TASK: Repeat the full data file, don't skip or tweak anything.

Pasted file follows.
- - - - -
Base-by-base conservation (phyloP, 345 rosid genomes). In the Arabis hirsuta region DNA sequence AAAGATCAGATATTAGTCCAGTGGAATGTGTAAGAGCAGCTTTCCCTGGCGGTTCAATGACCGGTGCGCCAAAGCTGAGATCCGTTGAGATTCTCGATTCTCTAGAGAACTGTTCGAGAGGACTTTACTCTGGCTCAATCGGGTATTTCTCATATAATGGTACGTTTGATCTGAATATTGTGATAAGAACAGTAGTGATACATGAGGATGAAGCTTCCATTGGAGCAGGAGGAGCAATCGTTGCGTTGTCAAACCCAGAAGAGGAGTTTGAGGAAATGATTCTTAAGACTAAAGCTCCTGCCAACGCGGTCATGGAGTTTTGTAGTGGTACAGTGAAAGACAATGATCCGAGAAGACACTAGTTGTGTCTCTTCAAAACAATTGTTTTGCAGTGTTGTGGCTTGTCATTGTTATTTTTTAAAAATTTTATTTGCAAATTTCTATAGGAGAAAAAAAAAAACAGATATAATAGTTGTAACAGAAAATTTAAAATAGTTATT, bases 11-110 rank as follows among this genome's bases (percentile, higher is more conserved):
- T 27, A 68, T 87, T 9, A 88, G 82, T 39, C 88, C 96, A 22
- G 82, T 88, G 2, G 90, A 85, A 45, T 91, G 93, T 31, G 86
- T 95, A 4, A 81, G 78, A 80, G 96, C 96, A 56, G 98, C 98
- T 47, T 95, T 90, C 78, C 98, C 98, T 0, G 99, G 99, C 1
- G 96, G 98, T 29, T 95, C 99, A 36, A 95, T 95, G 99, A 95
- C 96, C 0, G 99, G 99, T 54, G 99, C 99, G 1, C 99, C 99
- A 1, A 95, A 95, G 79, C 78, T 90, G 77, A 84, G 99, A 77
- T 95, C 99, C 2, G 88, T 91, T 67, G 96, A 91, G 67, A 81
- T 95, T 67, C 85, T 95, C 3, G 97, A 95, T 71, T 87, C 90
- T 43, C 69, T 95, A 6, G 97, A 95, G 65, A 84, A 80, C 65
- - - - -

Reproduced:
Base-by-base conservation (phyloP, 345 rosid genomes). In the Arabis hirsuta region DNA sequence AAAGATCAGATATTAGTCCAGTGGAATGTGTAAGAGCAGCTTTCCCTGGCGGTTCAATGACCGGTGCGCCAAAGCTGAGATCCGTTGAGATTCTCGATTCTCTAGAGAACTGTTCGAGAGGACTTTACTCTGGCTCAATCGGGTATTTCTCATATAATGGTACGTTTGATCTGAATATTGTGATAAGAACAGTAGTGATACATGAGGATGAAGCTTCCATTGGAGCAGGAGGAGCAATCGTTGCGTTGTCAAACCCAGAAGAGGAGTTTGAGGAAATGATTCTTAAGACTAAAGCTCCTGCCAACGCGGTCATGGAGTTTTGTAGTGGTACAGTGAAAGACAATGATCCGAGAAGACACTAGTTGTGTCTCTTCAAAACAATTGTTTTGCAGTGTTGTGGCTTGTCATTGTTATTTTTTAAAAATTTTATTTGCAAATTTCTATAGGAGAAAAAAAAAAACAGATATAATAGTTGTAACAGAAAATTTAAAATAGTTATT, bases 11-110 rank as follows among this genome's bases (percentile, higher is more conserved):
- T 27, A 68, T 87, T 9, A 88, G 82, T 39, C 88, C 96, A 22
- G 82, T 88, G 2, G 90, A 85, A 45, T 91, G 93, T 31, G 86
- T 95, A 4, A 81, G 78, A 80, G 96, C 96, A 56, G 98, C 98
- T 47, T 95, T 90, C 78, C 98, C 98, T 0, G 99, G 99, C 1
- G 96, G 98, T 29, T 95, C 99, A 36, A 95, T 95, G 99, A 95
- C 96, C 0, G 99, G 99, T 54, G 99, C 99, G 1, C 99, C 99
- A 1, A 95, A 95, G 79, C 78, T 90, G 77, A 84, G 99, A 77
- T 95, C 99, C 2, G 88, T 91, T 67, G 96, A 91, G 67, A 81
- T 95, T 67, C 85, T 95, C 3, G 97, A 95, T 71, T 87, C 90
- T 43, C 69, T 95, A 6, G 97, A 95, G 65, A 84, A 80, C 65